“Dip peu dip peu dip peu dip peu dip peu … dip, do, dom, bome bi bome, bome bome bome bome bome bome … da da da da da da, da da….” American trumpet player Wynton Marsalis’ scats what sounds like an upbeat jazz riff. But he is actually demonstrating the baroque invention of 8/9 time. Marsalis’ beats are overlaid with one of Bach’s Brandenburg Concertos. By “listening to this old music in a new way,” says producer Alan Guettel, an understanding of classical music isn’t necessary to appreciate the connections between old and new. His two-part series, “Common Chords,” enlightens listeners with jazz music’s baroque roots. We learn that the early 17th-century rejection of the restrained and orderly style of Renaissance art lead to dramatic innovations in music, like the musical chord. We also discover that the delineation of treble and bass resulted in harmonic progressions that remain the foundation of contemporary music. “Common Chords” takes listeners on a musical history tour from Gregorian chant to Herbie Hancock.


“For a time, the land itself conspired with the inhabitants to create magic and harmony….” Sound up: birds chirping and fast-flowing water, as a man’s voice describes a land of corn, oil, wine, fruits, gardens and orchards. Then the sound of cow bells and a busy marketplace.

We are in medieval Spain, a time of conviventia, or the tolerant co-existence of three great religions-Judaism, Christianity and Islam-one of the West’s most intellectual and artistic societies. In “The End of Days,” author Erna Paris, who wrote an eight-part Ideas series on sex and civilization in 1975 (one of the first pieces of Canadian journalism to explore historical and philosophical attitudes towards women), loops from the 15th century expulsion of Spanish Jews to 1992, when the historic bonds between the Spanish monarchy and Jews are celebrated in Madrid. Paris moves from medieval times to the Spanish Inquisition, when King Ferdinand and Queen Isabella championed the cause of “religious purity” to form a modern, centralized state. Ideas tells the story of the rise and fall of an integrated society and raises questions about ethnicity and religion which resonate today.


Ideas goes to the new South Africa. Writer Sifiso Ntuli tells the story of a trip through his homeland, a year after the 1994 election of African National Congress leader Nelson Mandela. The show blends interviews of “people of the sun”-Zulus, Swazis, Afrikaners, English, Asians-with indigenous and contemporary South African music and clips from the media before and after the end of apartheid.

Ntuli calls Johannesburg “the City of Gold-where the rich and poor are rubbing shoulders with people with BMWs and cellular phones.” A black South African filmmaker explains: “Blacks were never prepared for the consequences of their own freedom. We need to own the real corporate wealth; build our own empire.” Post-apartheid, black people continue to work for white people. Nelson Mandela may be in charge, but white people still own the land.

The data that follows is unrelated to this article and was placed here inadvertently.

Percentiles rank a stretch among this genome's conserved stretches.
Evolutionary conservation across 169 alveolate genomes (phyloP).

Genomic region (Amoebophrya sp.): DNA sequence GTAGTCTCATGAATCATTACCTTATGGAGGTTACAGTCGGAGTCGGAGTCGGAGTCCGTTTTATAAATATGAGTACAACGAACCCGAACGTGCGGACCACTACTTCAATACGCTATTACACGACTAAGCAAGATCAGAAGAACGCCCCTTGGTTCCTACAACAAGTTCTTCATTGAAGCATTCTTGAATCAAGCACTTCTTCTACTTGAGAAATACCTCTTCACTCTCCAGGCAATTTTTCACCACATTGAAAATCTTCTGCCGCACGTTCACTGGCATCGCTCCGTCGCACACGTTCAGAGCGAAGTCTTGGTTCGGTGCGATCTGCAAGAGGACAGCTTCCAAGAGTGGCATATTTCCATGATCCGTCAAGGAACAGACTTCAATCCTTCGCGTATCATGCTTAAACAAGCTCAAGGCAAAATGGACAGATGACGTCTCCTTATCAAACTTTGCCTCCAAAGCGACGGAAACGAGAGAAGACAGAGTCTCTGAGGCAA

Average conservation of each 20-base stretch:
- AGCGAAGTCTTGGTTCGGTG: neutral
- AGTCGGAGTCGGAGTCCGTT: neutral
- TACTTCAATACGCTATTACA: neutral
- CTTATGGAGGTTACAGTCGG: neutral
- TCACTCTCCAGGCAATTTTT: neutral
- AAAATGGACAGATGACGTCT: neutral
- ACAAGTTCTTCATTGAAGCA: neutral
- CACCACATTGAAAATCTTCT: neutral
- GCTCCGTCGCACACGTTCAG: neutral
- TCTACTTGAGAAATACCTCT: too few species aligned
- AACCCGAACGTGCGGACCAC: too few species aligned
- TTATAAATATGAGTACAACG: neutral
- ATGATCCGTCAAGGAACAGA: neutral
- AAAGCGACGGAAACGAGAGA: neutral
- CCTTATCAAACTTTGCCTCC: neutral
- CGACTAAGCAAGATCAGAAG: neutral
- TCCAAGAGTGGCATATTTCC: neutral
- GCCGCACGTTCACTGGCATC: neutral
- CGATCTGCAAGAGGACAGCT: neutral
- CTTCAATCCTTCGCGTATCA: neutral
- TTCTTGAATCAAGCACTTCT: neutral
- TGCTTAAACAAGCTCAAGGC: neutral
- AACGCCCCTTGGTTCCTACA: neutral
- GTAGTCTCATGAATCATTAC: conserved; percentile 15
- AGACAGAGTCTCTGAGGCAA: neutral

In the new South Africa, black doctors actually practice on who they want. Ntuli explains: “We weren’t allowed to see Madam [white women] in a state of undress.” An old schoolmate, “Dr. Don,” chuckles: “We weren’t allowed to see white boobs.” Yet, Mandela’s government has failed to deliver its promise of free health care and many blacks must steal to afford basic services. While the show exposes some progress in racial equality, it makes it clear the “seeds of change” have just sprouted.


Producer Sue Campbell’s show on female ejaculation confronts the phenomenology of sexual pleasure. Are men and women wildly different-apples and oranges-or just variations of each other-more like apples and crab apples?

Ideas invites listeners to sit in on a ejaculation workshop: Dr. Shannon Bell, a professor of feminist theory and political philosophy, demonstrates that women can and should ejaculate.

“In order to get an internal erection-brrrrrummmmm … one of the best things is a really small vibrator … it really sort of … ummm, feels nice … I ejaculate normally pretty easy-I’m in the scientific group they call easy expulsers; it takes me between one and three minutes….” Low buzz of the vibrator, then 15 seconds of dead air. “I’m feeling like … I’m starting to … to have to ejaculate … I can feel sort of … ahh … internal contractions….” A loud brrrrr as the vibrator revs up its speed. “I like to ejaculate on mirrors … it makes this phenomenal sound-it’s actually very beautiful … I’m ready to ejaculate and I’m masturbating … I’ve got my finger between my two lips … I’m also pushing on the ducts that surround my urethra-I can feel them filling with fluid … haaaa … aaaah.” Her breathing quickens. “I’m getting turned on … ahhhh … I’m getting more turned on … ah uh … ah uh … [deep inhale] … ahhhh … ah uh, … ah uh, .., ah uh, .., ah uh, ah uh, ah uh ah uh [inhale, sniff] …. AHUHHH .. YESSS…! BINGGG … YES … WAH-HOOO … ! ” Bell’s successful ejaculation is followed by ecstatic laughter and cheering. Elapsed time-about two minutes.

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About the author

Erin Wright was the Visuals Editor for the Summer 1996 issue of the Ryerson Review of Journalism.